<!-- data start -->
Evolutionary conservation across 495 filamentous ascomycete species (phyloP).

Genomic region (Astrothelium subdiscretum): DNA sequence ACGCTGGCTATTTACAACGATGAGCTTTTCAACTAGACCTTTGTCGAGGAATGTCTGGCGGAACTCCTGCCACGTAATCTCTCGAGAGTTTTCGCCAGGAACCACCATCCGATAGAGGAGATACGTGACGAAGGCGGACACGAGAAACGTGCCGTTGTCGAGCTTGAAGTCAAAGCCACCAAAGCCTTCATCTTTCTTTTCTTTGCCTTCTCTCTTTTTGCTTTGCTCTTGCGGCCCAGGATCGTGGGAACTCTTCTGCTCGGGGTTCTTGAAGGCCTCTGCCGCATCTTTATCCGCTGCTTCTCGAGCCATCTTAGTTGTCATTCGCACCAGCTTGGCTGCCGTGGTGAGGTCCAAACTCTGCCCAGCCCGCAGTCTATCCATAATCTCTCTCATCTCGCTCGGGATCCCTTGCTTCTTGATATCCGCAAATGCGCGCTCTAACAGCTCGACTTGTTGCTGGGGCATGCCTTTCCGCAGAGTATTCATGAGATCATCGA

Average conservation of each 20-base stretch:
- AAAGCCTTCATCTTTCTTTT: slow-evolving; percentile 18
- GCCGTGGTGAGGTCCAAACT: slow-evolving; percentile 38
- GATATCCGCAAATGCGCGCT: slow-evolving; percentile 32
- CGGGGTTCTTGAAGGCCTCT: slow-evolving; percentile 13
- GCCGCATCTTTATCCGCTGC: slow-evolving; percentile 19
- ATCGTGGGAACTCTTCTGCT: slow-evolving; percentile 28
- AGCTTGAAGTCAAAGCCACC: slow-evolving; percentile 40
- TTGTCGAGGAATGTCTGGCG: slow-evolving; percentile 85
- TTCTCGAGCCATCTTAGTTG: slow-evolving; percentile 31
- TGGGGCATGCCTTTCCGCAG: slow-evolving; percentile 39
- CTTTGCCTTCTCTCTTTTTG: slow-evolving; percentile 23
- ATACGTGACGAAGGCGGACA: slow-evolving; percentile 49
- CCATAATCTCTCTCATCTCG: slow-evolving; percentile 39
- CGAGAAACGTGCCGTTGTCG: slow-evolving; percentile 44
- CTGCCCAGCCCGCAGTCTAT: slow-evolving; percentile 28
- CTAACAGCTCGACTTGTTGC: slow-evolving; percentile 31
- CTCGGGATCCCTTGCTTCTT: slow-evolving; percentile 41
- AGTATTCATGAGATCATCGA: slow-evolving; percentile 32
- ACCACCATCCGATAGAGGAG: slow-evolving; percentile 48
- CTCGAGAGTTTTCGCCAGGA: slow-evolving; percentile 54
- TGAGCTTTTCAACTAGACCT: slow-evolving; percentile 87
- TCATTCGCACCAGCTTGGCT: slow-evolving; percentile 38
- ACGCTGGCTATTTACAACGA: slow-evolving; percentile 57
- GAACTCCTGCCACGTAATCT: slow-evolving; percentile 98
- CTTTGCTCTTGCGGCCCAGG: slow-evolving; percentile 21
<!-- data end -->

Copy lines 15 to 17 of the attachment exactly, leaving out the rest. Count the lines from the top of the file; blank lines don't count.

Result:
- ATACGTGACGAAGGCGGACA: slow-evolving; percentile 49
- CCATAATCTCTCTCATCTCG: slow-evolving; percentile 39
- CGAGAAACGTGCCGTTGTCG: slow-evolving; percentile 44